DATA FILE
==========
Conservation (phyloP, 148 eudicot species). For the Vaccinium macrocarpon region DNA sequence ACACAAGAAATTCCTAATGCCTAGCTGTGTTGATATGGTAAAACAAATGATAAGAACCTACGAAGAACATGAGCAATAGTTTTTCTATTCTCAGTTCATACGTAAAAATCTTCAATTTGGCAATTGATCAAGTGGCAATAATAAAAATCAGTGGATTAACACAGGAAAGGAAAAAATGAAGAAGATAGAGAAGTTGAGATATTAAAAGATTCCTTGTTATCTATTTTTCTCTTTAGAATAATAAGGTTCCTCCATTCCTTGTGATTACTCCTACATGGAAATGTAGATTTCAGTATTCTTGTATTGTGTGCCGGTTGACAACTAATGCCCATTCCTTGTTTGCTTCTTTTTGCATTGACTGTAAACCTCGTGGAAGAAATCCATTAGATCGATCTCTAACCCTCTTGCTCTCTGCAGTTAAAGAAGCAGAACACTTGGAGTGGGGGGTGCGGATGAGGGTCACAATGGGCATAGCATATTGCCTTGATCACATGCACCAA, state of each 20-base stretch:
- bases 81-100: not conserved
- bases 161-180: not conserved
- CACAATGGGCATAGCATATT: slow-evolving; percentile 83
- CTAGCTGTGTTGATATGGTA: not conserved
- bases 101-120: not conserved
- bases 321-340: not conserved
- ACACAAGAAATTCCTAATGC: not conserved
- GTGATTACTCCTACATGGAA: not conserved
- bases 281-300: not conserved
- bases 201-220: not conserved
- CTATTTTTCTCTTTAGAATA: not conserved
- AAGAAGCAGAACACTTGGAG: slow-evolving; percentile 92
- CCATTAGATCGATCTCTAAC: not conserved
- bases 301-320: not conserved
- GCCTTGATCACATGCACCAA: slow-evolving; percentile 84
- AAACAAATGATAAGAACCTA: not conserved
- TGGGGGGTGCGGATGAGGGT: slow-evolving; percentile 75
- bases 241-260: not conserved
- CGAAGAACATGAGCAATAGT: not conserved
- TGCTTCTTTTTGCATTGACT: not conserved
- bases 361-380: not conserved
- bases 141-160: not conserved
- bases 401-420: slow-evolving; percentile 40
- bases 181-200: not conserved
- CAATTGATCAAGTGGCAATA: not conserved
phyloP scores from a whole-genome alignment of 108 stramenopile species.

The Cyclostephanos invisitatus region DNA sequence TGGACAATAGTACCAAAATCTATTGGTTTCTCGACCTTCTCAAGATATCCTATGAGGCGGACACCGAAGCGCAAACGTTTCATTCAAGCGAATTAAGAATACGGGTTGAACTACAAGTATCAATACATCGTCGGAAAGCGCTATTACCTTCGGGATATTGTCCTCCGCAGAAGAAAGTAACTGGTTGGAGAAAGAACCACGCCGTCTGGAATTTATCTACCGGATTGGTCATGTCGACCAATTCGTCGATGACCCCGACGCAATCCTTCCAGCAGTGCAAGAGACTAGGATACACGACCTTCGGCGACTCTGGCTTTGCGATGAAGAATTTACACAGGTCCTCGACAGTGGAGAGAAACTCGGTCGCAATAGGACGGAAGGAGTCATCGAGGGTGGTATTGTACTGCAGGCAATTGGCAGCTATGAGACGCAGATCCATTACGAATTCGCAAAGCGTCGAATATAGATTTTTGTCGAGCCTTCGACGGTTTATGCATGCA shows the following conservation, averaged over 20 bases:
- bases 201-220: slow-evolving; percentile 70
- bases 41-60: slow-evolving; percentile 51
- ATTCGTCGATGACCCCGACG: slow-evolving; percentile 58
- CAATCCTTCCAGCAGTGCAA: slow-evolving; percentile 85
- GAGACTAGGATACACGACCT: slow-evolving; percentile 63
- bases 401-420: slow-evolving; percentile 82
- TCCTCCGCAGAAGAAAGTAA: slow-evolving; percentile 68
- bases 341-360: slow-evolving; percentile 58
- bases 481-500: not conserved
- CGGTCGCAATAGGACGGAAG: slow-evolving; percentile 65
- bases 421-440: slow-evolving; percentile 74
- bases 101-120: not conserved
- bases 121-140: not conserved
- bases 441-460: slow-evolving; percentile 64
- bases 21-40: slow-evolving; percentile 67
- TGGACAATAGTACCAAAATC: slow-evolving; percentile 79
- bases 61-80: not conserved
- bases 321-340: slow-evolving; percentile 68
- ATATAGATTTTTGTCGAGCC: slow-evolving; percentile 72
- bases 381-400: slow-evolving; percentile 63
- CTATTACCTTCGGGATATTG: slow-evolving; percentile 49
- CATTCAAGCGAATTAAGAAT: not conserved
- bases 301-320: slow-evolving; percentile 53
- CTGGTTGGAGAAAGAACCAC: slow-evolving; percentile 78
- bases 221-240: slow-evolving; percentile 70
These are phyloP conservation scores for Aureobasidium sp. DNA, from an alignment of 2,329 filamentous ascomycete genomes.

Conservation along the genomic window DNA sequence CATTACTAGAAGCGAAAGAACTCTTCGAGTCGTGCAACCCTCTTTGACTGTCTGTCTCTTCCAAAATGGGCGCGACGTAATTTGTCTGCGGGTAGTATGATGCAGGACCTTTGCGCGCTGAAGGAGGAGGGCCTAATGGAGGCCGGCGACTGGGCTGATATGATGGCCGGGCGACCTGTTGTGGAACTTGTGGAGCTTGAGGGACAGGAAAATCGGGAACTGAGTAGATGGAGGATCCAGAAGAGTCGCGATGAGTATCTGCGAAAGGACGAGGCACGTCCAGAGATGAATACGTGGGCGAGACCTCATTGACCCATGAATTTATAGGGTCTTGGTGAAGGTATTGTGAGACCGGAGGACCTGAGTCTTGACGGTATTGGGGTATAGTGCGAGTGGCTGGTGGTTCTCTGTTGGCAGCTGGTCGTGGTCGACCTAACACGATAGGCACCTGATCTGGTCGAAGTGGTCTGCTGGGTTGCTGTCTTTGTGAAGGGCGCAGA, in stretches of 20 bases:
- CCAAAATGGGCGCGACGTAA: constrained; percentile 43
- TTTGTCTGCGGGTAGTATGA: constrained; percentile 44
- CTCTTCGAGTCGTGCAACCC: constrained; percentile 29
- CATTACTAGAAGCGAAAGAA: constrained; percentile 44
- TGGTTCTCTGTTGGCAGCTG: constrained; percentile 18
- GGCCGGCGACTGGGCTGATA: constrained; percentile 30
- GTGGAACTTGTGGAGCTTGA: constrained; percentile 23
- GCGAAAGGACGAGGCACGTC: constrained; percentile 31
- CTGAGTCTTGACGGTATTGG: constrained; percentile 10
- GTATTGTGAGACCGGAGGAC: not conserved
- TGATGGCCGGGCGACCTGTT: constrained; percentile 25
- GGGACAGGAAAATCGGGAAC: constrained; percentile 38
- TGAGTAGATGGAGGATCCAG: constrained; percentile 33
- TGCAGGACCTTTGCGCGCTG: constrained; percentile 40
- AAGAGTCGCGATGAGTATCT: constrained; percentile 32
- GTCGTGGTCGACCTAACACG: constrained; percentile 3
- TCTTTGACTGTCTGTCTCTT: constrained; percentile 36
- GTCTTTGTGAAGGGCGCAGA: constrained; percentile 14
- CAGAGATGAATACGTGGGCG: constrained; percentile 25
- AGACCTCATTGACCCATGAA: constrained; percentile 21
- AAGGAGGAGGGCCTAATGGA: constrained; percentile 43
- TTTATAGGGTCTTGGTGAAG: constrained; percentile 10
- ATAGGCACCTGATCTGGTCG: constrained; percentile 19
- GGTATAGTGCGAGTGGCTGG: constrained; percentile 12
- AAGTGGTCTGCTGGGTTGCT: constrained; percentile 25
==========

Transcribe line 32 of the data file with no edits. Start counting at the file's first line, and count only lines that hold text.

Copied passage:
- CAATCCTTCCAGCAGTGCAA: slow-evolving; percentile 85